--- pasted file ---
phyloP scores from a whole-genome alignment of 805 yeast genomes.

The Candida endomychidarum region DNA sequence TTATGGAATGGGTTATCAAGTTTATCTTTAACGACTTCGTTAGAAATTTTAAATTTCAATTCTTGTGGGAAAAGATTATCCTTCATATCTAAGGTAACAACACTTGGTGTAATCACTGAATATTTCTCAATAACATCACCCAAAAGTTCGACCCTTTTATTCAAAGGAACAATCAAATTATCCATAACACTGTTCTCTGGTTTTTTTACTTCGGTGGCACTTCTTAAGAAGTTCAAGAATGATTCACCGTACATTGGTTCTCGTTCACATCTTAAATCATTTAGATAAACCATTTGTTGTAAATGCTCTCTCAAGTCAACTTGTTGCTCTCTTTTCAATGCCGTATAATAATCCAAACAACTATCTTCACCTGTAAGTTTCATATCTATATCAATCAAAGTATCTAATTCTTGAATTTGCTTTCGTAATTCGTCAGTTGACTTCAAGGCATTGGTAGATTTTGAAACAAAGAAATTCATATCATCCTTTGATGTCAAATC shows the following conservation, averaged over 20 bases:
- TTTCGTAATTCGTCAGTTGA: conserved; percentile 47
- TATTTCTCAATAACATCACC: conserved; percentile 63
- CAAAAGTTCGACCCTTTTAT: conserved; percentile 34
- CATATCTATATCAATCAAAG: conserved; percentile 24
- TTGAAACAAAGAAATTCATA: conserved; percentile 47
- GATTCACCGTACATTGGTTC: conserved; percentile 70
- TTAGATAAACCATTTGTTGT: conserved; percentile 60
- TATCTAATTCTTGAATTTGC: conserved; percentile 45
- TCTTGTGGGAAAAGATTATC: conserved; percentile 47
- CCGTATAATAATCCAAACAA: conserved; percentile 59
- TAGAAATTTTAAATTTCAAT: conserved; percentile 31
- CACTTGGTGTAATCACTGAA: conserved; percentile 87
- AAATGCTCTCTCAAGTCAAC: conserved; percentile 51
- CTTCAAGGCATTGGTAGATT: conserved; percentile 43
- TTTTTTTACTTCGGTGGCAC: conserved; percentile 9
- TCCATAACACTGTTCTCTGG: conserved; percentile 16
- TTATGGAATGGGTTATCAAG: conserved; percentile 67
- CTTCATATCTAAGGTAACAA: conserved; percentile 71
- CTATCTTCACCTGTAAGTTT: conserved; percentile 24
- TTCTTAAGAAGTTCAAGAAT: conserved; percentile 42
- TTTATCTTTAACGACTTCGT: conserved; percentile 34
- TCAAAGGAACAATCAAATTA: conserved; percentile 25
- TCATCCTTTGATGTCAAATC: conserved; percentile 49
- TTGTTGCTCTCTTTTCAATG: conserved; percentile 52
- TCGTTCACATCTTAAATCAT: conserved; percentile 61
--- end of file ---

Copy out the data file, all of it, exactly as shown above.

phyloP scores from a whole-genome alignment of 805 yeast genomes.

The Candida endomychidarum region DNA sequence TTATGGAATGGGTTATCAAGTTTATCTTTAACGACTTCGTTAGAAATTTTAAATTTCAATTCTTGTGGGAAAAGATTATCCTTCATATCTAAGGTAACAACACTTGGTGTAATCACTGAATATTTCTCAATAACATCACCCAAAAGTTCGACCCTTTTATTCAAAGGAACAATCAAATTATCCATAACACTGTTCTCTGGTTTTTTTACTTCGGTGGCACTTCTTAAGAAGTTCAAGAATGATTCACCGTACATTGGTTCTCGTTCACATCTTAAATCATTTAGATAAACCATTTGTTGTAAATGCTCTCTCAAGTCAACTTGTTGCTCTCTTTTCAATGCCGTATAATAATCCAAACAACTATCTTCACCTGTAAGTTTCATATCTATATCAATCAAAGTATCTAATTCTTGAATTTGCTTTCGTAATTCGTCAGTTGACTTCAAGGCATTGGTAGATTTTGAAACAAAGAAATTCATATCATCCTTTGATGTCAAATC shows the following conservation, averaged over 20 bases:
- TTTCGTAATTCGTCAGTTGA: conserved; percentile 47
- TATTTCTCAATAACATCACC: conserved; percentile 63
- CAAAAGTTCGACCCTTTTAT: conserved; percentile 34
- CATATCTATATCAATCAAAG: conserved; percentile 24
- TTGAAACAAAGAAATTCATA: conserved; percentile 47
- GATTCACCGTACATTGGTTC: conserved; percentile 70
- TTAGATAAACCATTTGTTGT: conserved; percentile 60
- TATCTAATTCTTGAATTTGC: conserved; percentile 45
- TCTTGTGGGAAAAGATTATC: conserved; percentile 47
- CCGTATAATAATCCAAACAA: conserved; percentile 59
- TAGAAATTTTAAATTTCAAT: conserved; percentile 31
- CACTTGGTGTAATCACTGAA: conserved; percentile 87
- AAATGCTCTCTCAAGTCAAC: conserved; percentile 51
- CTTCAAGGCATTGGTAGATT: conserved; percentile 43
- TTTTTTTACTTCGGTGGCAC: conserved; percentile 9
- TCCATAACACTGTTCTCTGG: conserved; percentile 16
- TTATGGAATGGGTTATCAAG: conserved; percentile 67
- CTTCATATCTAAGGTAACAA: conserved; percentile 71
- CTATCTTCACCTGTAAGTTT: conserved; percentile 24
- TTCTTAAGAAGTTCAAGAAT: conserved; percentile 42
- TTTATCTTTAACGACTTCGT: conserved; percentile 34
- TCAAAGGAACAATCAAATTA: conserved; percentile 25
- TCATCCTTTGATGTCAAATC: conserved; percentile 49
- TTGTTGCTCTCTTTTCAATG: conserved; percentile 52
- TCGTTCACATCTTAAATCAT: conserved; percentile 61